HARARE, Zimbabwe – One day before Zimbabwe's presidential elections, Stephen Bongozozo stood in line with hundreds of people Friday waiting for corn meal and pleading for help to feed his hungry family.
His country's economy has crashed. Hundreds of thousands of people are desperately short of food. And political violence is rampant across the land. But when he is asked about the election, he grows quiet.
"I can't talk too much. I don't know what might happen to me," the 36-year-old laborer said.
As Zimbabweans prepare to vote Saturday and Sunday, many are terrified to express an opinion about the most competitive elections in the nation's history.
Over the past two years, more than 150 people have been killed, thousands tortured and 70,000 made homeless by political violence mainly caused by ruling party militants, according to the Human Rights Forum, a consortium of human rights groups.
In what appeared to be a show of government force before voting began, witnesses in Harare on Friday reported unusually heavy movements of soldiers and military vehicles, including armored cars around the capital.
No information on troop movements was available from the authorities.
The few pre-election polls reveal more about voters' fears than about whether President Robert Mugabe or Morgan Tsvangirai will win.
In a market in the poor Glen Norah neighborhood of Harare, people spoke Friday of militants from Mugabe's party living in a nearby camp who invade the neighborhood every evening, drag off opposition supporters and torture them.
"The electorate is totally intimidated," said Munyaradzi Bidi, the director of Zim Rights, a local human rights group.
The election is the biggest challenge to Mugabe, the 78-year-old head of the Zimbabwe African National Union Patriotic Front party, since he led Zimbabwe to independence in 1980.
Mugabe has promised a host of public works initiatives if he is re-elected and has pledged to continue his controversial program of seizing white-owned farms and giving them to landless blacks.
Campaigning under the slogan "Do not betray your heritage," Mugabe has called Tsvangirai a servant to white interests and Western powers who want to see the country fail.
At an election rally in Bindura, about 60 miles north of Harare, Mugabe mocked the opposition Movement for Democratic Change, calling it "the Members of Death Corporation."
"(It) will be buried. We will deal with their ghost," Mugabe told some 10,000 supporters.
Tsvangirai, 49, is promising to revive the economy, end corruption and promote a more orderly land reform system.
At a campaign stop Friday in an industrial area of Harare, Tsvangirai urged screaming supporters to vote despite the "intimidation on a massive scale."
"We will have the last laugh," he said. "We must ensure this victory is not stolen by Mugabe."
Human rights groups and many political analysts say the election already is too tainted to be free and fair.
The violence is rampant throughout the country, police have canceled scores of opposition rallies and Mugabe has used his presidential powers to restore controversial election laws struck down by the Supreme Court that appear to make it easier to rig the vote.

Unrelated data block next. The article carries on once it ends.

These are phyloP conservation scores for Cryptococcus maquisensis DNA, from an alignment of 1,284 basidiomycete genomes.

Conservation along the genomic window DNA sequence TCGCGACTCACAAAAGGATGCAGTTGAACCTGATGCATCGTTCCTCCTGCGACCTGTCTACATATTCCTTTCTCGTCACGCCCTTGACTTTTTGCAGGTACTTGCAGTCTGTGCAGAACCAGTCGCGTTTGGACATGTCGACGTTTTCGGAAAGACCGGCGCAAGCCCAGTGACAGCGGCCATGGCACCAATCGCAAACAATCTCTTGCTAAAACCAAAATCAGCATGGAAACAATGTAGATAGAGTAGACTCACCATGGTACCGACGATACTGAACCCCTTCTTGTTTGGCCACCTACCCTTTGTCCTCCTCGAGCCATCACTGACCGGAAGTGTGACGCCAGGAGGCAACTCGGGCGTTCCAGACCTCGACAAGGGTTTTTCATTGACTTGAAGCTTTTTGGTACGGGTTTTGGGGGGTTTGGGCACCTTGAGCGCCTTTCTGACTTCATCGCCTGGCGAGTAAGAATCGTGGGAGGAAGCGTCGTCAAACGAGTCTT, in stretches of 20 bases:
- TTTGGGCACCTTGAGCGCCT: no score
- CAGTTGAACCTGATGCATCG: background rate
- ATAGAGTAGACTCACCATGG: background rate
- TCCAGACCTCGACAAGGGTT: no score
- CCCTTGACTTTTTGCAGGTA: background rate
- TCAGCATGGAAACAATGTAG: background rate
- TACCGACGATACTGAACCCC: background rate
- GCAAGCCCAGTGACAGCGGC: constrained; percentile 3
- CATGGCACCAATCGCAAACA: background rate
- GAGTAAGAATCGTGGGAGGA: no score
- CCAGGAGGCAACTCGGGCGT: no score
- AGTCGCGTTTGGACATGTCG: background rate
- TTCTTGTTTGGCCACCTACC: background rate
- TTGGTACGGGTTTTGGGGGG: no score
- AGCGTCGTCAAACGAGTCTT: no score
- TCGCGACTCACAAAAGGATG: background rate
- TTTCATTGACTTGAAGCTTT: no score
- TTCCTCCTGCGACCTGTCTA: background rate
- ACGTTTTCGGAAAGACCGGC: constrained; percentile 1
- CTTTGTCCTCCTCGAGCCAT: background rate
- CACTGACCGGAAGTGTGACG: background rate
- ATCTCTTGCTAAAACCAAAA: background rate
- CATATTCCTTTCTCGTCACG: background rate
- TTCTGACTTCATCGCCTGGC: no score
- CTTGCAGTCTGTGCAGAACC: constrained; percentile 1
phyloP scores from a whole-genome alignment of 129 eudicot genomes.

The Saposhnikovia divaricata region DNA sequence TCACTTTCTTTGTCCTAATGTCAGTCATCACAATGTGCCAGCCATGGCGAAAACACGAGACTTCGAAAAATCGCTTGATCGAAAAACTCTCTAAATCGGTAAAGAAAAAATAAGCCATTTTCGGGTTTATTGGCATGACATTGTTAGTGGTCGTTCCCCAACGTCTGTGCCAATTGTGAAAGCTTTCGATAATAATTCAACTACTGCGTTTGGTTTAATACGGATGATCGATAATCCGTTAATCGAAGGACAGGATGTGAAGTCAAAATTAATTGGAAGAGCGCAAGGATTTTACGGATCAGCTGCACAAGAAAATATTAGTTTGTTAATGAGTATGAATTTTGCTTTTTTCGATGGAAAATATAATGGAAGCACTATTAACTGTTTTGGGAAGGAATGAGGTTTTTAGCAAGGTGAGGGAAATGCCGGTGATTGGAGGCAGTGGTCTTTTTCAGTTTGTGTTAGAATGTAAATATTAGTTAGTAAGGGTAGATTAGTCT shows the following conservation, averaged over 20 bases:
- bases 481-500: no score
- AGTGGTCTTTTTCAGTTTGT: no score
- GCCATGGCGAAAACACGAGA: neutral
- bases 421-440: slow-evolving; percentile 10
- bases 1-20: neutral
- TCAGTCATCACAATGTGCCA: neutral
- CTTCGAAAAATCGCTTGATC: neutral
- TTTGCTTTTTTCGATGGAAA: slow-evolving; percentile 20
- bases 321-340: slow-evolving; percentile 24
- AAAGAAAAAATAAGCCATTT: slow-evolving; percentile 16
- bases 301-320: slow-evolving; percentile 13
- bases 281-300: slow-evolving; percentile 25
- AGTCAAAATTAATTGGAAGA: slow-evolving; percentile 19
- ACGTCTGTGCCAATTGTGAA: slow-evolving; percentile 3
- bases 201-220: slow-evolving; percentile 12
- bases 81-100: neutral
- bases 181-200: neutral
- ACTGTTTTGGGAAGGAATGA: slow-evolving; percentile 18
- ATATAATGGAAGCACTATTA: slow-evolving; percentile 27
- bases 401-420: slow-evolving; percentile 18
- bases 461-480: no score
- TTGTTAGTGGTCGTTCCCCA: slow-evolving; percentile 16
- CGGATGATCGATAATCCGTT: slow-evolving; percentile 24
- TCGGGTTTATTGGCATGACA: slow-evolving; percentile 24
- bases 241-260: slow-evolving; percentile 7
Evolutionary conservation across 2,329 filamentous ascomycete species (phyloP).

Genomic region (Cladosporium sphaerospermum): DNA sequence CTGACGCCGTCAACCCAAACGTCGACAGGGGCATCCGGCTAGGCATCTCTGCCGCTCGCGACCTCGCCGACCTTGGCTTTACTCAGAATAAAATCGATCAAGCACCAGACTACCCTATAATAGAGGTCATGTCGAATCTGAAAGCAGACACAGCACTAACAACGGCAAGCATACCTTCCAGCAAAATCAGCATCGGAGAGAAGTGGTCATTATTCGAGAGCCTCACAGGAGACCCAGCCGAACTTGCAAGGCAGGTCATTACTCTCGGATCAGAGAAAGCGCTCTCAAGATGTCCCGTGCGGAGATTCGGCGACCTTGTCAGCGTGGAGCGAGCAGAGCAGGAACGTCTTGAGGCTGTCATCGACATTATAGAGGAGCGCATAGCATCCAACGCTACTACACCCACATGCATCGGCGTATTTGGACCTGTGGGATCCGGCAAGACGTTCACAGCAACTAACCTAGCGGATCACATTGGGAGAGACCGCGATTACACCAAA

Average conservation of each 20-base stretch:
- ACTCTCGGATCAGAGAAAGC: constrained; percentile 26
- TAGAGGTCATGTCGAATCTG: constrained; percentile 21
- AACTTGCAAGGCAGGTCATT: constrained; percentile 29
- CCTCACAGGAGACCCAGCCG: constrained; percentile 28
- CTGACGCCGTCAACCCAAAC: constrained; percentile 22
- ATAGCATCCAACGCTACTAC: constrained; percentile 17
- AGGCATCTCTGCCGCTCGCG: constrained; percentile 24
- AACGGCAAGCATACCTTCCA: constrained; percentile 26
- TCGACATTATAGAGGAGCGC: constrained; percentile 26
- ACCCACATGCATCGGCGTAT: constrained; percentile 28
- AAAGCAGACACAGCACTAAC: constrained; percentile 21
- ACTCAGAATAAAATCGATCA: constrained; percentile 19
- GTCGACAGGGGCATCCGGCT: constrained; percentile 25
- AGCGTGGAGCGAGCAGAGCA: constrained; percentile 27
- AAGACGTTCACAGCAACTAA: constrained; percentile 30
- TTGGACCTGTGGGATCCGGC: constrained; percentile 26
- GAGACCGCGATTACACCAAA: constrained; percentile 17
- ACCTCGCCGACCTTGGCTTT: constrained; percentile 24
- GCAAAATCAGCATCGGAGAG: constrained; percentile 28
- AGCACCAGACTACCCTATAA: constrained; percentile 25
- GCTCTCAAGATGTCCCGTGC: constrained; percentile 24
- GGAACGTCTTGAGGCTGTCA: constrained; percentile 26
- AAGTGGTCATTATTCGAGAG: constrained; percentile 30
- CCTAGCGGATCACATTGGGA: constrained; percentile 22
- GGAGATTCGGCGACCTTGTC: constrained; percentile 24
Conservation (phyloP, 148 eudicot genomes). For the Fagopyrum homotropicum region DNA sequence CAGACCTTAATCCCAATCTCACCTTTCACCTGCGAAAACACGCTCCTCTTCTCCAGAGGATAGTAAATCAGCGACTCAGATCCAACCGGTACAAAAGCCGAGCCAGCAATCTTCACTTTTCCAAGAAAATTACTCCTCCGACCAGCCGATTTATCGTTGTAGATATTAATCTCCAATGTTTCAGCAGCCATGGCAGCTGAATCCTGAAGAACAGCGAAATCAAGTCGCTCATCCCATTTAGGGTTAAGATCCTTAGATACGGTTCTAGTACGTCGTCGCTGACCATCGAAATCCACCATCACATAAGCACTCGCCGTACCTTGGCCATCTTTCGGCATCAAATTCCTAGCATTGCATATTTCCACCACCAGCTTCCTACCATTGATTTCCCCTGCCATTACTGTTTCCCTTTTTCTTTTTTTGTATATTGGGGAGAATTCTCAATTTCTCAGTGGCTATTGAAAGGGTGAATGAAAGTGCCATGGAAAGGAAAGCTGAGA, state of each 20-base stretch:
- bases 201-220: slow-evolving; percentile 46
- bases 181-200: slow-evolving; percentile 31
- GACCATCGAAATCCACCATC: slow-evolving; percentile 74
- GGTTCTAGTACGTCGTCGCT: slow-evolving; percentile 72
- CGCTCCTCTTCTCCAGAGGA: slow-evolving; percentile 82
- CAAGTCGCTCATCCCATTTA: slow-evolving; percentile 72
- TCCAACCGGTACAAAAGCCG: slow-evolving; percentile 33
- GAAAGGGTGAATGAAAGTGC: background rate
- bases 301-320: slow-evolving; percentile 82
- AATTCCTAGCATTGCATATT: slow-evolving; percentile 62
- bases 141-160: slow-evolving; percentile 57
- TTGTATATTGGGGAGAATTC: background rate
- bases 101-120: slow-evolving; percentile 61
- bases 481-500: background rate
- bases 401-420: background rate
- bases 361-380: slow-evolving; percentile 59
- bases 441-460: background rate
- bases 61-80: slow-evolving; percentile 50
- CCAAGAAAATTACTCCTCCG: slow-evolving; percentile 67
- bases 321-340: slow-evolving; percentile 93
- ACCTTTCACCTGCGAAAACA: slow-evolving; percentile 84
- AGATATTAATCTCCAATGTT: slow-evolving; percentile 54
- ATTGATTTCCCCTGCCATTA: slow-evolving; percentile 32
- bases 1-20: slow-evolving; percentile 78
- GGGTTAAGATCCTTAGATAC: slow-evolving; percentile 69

The Movement for Democratic Change had asked the Supreme Court to overturn Mugabe's decree, resolve confusion relating to voter registration and the location of polling stations and allow the polls to remain open beyond the weekend if long lines made it impossible for some people to vote.
But late Friday, the Supreme Court decided to defer a decision until after the election.
"This is an absolute travesty," said Adrian de Bourbon, lawyer for the opposition.
Late Friday, the opposition said the state was delaying the accreditation of up to 15,000 polling agents representing the Movement for Democratic Change just hours before voting was scheduled to begin.
Opposition officials also said one of its lawmakers and several of its polling agents were assaulted by uniformed troops in eastern Zimbabwe Friday.
Two weeks ago, Tsvangirai was charged with treason in connection with an alleged plot to assassinate Mugabe. In newspaper advertisements, the ruling party calls the election a choice between "Plots to Kill" and "Plots to Till."
At a recent Mugabe rally in the rural area of Chinhoyi, 75 miles north of Harare, laborer Godfrey Jacob said he supported the president because "he fought for the liberation struggle."
When asked about Tsvangirai, Jacob said he did not know enough to form an opinion since state-run radio and television, the only news source in rural areas, nearly ignored the opposition candidate.
Jim Zonda, a 75-year-old Mugabe supporter in Harare, said the country's economy will revive once Mugabe is re-elected.
"Starting from tomorrow, everything will be all right," he said.
But many opposition supporters in Harare, too frightened to give their names, wondered why Mugabe was only going to fix the country after the election.
"There is no order in Zimbabwe," one man yelled as he walked away from the food line.
Joseph Mahutu, an unemployed 23-year-old, said he hopes the opposition can bring real change to the country and end the violence and economic destruction.
"We are expecting something better, maybe," he said.